[Gdal-dev] nmake.opt

Simon Perkins s.perkins at lanl.gov
Fri Jul 18 17:29:43 EDT 2003

On Fri, 2003-07-18 at 14:22, Andrey Kiselev wrote:
> Simon,
> Did you note, that current configure script is 7316 lines long and
> written in shell language, which is much more feature rich than Windows
> cmd? I think writing similar tools for Windows will be a big pain.
> Besides of this, you will need to scan all directories to find where is
> libraries installed, because there is no predefined places in Windows
> environment. And you should run a set of tests in every place, where
> you found library, which looks like what you need. All of this will take
> a long time without warranty that you really found the right library
> installation.

All good points, and I certainly don't intend to reproduce all of
autoconf/configure's capabilities. Automatic library/program detection
is definitely out, at least for a first stab. My principle aim is just
to make nmake.opt work better with CVS and so I think something simpler
will suffice.

At the simplest level, win-config could be just a script that copies
nmake.opt.in to nmake.opt, and fills in the blanks with fixed default
values. The user then edits nmake.opt as they see fit. You would only
ever run a win-config like this once, just after checking out the code,
since running win-config again would reset your configuration.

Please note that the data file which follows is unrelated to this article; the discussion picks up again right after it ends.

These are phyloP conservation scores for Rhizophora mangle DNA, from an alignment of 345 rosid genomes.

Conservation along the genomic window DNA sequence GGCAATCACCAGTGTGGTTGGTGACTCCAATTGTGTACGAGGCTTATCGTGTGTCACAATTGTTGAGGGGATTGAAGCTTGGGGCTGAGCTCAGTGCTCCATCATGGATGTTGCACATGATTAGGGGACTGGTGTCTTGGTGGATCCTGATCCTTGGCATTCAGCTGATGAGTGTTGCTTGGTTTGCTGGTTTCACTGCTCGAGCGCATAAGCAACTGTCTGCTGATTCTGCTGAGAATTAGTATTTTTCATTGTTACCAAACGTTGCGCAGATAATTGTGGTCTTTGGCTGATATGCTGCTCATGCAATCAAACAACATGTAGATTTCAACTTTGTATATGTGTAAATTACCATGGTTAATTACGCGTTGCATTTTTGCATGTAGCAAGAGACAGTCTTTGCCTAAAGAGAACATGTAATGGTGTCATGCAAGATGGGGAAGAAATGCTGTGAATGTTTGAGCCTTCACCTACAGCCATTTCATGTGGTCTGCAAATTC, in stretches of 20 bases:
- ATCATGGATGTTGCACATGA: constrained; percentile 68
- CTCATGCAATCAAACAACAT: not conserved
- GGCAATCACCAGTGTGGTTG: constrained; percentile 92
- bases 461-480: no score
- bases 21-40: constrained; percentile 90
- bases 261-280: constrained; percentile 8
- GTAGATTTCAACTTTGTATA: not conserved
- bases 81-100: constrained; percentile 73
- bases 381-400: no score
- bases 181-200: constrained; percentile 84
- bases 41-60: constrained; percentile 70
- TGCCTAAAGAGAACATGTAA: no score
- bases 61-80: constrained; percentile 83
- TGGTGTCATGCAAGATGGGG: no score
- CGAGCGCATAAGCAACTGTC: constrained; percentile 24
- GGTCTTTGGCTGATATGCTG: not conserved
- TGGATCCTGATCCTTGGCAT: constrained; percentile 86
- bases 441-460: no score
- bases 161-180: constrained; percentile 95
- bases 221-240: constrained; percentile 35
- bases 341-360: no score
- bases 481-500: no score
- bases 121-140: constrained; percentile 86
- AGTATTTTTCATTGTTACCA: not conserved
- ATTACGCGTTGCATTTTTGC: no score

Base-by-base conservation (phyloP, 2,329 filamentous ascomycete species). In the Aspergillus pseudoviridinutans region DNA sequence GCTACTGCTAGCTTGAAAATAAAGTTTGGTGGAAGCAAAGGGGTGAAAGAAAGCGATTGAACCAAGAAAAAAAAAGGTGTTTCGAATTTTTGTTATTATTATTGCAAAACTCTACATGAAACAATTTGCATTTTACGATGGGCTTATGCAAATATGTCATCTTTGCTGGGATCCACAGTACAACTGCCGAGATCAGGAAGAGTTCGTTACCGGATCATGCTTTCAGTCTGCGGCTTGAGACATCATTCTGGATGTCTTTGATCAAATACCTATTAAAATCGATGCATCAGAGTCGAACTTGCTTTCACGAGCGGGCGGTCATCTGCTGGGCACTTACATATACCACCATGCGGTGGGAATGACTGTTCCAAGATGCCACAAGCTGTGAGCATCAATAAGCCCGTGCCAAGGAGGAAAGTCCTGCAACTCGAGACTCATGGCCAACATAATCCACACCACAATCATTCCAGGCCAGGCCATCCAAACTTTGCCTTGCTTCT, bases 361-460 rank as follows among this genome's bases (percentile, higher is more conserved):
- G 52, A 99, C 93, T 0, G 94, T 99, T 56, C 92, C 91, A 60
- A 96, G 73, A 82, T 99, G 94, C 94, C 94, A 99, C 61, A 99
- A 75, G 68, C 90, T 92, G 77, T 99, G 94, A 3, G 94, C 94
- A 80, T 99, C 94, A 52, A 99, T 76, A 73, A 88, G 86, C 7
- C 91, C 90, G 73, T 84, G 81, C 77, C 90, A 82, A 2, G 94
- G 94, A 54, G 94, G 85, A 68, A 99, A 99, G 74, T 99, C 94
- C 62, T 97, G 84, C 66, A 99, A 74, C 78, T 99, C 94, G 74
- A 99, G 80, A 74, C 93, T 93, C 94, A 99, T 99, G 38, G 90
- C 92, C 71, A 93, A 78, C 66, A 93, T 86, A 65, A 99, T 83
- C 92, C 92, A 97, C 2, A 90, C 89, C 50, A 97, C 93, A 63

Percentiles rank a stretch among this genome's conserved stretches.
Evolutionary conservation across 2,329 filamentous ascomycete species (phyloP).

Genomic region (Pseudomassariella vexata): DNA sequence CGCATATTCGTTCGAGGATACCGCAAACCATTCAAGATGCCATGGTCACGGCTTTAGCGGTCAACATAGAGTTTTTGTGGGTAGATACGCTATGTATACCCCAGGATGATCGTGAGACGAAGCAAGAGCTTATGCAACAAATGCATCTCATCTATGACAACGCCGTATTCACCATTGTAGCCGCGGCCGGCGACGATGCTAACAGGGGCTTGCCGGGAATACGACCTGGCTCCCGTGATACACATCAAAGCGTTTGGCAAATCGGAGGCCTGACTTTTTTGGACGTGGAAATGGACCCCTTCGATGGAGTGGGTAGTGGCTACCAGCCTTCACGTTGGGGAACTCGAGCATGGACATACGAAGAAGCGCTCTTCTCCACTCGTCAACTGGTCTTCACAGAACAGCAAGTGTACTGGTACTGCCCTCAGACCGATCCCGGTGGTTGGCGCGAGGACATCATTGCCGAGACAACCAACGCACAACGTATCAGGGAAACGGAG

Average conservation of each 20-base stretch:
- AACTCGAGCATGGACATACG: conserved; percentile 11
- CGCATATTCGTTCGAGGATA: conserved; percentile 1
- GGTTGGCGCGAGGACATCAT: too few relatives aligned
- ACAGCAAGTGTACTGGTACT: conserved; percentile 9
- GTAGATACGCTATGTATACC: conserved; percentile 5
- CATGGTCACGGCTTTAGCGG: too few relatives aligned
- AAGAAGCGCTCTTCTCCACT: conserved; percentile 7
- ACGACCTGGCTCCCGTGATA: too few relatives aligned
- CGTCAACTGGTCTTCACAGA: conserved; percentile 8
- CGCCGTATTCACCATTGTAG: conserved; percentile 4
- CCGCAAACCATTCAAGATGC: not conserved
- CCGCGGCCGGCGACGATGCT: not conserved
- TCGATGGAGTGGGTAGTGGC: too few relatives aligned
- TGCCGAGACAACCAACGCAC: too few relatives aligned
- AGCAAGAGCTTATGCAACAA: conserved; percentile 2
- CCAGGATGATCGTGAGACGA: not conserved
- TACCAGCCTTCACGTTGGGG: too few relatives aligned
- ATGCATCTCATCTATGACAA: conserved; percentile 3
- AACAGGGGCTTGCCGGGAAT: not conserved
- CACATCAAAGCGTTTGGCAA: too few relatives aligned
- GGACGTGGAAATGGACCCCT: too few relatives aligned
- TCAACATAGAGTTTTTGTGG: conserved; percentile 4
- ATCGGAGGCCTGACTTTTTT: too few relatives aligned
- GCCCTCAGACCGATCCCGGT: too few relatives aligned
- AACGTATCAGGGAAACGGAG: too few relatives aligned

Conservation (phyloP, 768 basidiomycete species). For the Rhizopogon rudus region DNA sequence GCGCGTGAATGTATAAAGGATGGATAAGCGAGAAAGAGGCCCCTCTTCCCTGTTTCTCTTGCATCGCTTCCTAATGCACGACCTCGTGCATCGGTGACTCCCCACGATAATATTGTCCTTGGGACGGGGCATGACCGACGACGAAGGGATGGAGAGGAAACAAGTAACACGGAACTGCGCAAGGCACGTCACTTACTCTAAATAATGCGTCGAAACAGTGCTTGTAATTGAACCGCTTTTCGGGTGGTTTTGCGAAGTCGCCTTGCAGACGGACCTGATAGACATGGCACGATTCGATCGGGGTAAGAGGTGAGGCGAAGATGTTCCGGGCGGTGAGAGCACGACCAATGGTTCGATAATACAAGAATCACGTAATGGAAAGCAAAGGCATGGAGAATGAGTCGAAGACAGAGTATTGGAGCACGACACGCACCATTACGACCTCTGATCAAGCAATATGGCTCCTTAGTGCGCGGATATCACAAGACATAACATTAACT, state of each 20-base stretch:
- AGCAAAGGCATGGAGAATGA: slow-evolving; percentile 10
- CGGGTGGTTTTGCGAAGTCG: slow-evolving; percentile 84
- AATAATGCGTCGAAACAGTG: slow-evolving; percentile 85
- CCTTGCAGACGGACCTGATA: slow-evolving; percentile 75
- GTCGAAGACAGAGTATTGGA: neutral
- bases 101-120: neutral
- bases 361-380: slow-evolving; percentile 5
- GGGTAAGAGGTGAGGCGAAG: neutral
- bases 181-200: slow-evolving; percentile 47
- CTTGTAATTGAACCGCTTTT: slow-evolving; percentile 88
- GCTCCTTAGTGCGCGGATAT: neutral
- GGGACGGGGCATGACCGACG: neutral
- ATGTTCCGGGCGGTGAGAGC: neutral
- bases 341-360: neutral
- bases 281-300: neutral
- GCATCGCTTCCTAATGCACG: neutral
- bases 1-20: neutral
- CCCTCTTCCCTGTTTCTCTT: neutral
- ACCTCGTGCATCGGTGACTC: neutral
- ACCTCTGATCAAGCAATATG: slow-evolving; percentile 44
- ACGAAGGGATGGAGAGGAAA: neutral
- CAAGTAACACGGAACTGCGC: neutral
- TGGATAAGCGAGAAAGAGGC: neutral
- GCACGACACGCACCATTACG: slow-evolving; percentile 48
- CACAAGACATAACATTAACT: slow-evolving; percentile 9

More complex, and probably the level I'll aim for, is where the
win-config script looks at the previously generated nmake.opt and uses
the values filled in there as defaults for filling in the blanks, when
copying from nmake.opt.in to nmake.opt. This win-config could be run as
many times as you like without destroying your existing configuration.
In addition, if changes are made to the nmake.opt.in template, these
changes will be merged into the existing nmake.opt.

Does that sound more feasible?

As far as I can see, the main issue with this approach is that there is
no interpreted scripting language that comes standard with windows that
is more powerful than cmd.exe. So win-config would probably have to be a
compiled, say C, program itself. So I'd probably add two files to CVS:
win-config.c and make-win-config, which is just a bat file that compiles
winconfig.c to win-config.exe. For simplicitly, we could also check thet
win-config.exe script into CVS as a binary file as well.

Then the windows build process would amount to:

- After checking out the code for the first time ever:

> make-win-config  (optional if we stick win-config.exe in CVS)

edit nmake.opt if required.

- After each cvs update:

> win-config

edit nmake.opt if required (usually not necessary)

- Every time you build:

> make /f makefile.vc

as usual...


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